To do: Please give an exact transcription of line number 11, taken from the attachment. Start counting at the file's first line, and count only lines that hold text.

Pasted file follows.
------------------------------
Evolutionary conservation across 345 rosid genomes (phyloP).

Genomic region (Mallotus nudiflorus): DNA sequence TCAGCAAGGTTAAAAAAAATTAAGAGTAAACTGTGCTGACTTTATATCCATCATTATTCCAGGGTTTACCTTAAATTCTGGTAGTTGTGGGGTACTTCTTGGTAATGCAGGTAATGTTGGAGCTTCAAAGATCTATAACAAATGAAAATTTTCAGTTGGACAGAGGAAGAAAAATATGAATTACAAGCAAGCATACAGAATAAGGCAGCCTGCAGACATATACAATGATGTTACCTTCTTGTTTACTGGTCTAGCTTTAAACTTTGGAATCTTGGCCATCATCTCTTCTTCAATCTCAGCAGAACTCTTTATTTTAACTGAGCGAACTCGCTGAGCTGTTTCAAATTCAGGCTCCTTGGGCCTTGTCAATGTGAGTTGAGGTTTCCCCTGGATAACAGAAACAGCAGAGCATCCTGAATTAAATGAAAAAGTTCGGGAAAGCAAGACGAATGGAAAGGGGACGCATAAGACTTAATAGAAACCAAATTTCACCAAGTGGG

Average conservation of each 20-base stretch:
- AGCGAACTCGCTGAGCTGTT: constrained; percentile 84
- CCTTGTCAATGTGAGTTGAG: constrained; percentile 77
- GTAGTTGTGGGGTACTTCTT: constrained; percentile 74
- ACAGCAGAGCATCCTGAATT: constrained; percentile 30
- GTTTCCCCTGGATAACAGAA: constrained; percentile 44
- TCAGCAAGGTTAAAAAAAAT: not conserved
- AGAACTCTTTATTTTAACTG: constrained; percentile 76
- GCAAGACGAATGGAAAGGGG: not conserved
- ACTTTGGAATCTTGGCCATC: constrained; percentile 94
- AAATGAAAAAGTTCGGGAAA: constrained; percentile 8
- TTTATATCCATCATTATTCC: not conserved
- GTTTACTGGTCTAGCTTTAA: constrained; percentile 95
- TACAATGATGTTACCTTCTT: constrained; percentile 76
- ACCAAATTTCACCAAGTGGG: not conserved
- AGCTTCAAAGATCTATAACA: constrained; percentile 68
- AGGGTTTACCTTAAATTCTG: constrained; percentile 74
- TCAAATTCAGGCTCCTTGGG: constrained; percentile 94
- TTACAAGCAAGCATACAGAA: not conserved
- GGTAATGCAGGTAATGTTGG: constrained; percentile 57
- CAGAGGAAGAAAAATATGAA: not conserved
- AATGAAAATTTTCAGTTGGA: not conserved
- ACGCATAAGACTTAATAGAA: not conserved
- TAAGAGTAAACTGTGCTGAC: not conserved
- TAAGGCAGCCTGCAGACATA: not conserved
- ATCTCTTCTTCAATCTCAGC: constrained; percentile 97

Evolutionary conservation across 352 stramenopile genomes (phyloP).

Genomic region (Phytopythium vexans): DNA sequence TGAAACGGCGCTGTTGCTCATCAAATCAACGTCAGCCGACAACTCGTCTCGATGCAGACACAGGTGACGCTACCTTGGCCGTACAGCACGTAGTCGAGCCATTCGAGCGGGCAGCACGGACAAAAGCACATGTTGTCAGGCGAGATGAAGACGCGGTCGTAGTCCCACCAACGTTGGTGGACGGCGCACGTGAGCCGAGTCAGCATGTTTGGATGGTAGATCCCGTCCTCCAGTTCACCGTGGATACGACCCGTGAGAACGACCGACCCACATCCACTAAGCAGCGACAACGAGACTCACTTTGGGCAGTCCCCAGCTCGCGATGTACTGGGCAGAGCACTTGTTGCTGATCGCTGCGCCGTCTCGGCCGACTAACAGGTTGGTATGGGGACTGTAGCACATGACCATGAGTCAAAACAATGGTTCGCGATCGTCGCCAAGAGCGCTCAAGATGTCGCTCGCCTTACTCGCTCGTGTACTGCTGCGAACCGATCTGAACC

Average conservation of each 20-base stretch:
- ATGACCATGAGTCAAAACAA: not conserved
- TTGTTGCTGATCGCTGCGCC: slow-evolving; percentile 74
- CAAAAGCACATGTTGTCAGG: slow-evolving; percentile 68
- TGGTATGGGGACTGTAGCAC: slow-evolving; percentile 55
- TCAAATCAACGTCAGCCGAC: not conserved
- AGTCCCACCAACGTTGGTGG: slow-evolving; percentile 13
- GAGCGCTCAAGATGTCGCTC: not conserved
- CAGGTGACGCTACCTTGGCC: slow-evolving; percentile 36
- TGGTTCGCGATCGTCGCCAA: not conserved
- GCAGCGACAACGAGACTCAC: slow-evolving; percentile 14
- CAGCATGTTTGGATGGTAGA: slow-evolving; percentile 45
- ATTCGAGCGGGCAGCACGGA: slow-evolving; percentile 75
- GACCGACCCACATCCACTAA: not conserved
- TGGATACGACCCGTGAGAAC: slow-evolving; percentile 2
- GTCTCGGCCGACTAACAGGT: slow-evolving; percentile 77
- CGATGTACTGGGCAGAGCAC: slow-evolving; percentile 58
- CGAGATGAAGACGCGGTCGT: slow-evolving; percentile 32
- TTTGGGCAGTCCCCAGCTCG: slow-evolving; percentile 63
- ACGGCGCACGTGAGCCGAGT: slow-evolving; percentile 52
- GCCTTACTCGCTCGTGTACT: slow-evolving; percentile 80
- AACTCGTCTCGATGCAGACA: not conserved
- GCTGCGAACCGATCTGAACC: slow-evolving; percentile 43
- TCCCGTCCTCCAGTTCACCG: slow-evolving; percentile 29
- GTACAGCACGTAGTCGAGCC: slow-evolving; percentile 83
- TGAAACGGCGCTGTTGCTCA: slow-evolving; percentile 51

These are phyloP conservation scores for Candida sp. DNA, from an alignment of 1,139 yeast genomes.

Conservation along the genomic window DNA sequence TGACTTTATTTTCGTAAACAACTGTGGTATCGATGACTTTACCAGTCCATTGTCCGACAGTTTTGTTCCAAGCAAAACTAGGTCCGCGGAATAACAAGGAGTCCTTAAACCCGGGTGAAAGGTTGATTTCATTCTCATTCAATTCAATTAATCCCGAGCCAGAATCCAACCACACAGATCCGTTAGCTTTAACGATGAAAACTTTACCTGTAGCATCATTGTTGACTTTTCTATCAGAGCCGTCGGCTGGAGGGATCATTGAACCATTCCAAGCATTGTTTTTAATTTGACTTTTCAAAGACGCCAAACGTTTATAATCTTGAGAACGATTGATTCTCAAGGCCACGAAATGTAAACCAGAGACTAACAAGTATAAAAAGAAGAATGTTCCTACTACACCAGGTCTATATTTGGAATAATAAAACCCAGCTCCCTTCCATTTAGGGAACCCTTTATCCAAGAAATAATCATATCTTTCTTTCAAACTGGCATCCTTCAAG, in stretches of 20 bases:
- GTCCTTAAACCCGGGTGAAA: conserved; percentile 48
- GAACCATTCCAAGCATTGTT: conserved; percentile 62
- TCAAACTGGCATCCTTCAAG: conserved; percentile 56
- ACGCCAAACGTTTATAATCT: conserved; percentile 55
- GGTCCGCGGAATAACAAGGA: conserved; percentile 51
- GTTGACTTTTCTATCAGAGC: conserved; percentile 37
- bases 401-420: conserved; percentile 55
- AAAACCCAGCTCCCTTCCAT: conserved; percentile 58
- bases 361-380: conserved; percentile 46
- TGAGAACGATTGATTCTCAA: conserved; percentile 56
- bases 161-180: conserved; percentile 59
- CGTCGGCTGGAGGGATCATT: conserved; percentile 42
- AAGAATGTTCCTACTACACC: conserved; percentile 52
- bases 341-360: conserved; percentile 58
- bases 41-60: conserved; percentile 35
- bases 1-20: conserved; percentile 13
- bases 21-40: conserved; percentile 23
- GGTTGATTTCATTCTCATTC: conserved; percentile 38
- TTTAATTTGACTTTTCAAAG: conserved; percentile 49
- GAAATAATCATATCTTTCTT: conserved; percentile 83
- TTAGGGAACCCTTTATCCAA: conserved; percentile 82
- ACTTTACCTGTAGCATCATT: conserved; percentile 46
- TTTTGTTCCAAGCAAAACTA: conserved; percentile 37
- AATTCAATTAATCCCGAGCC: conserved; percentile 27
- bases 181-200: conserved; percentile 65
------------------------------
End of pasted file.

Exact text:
- GCAAGACGAATGGAAAGGGG: not conserved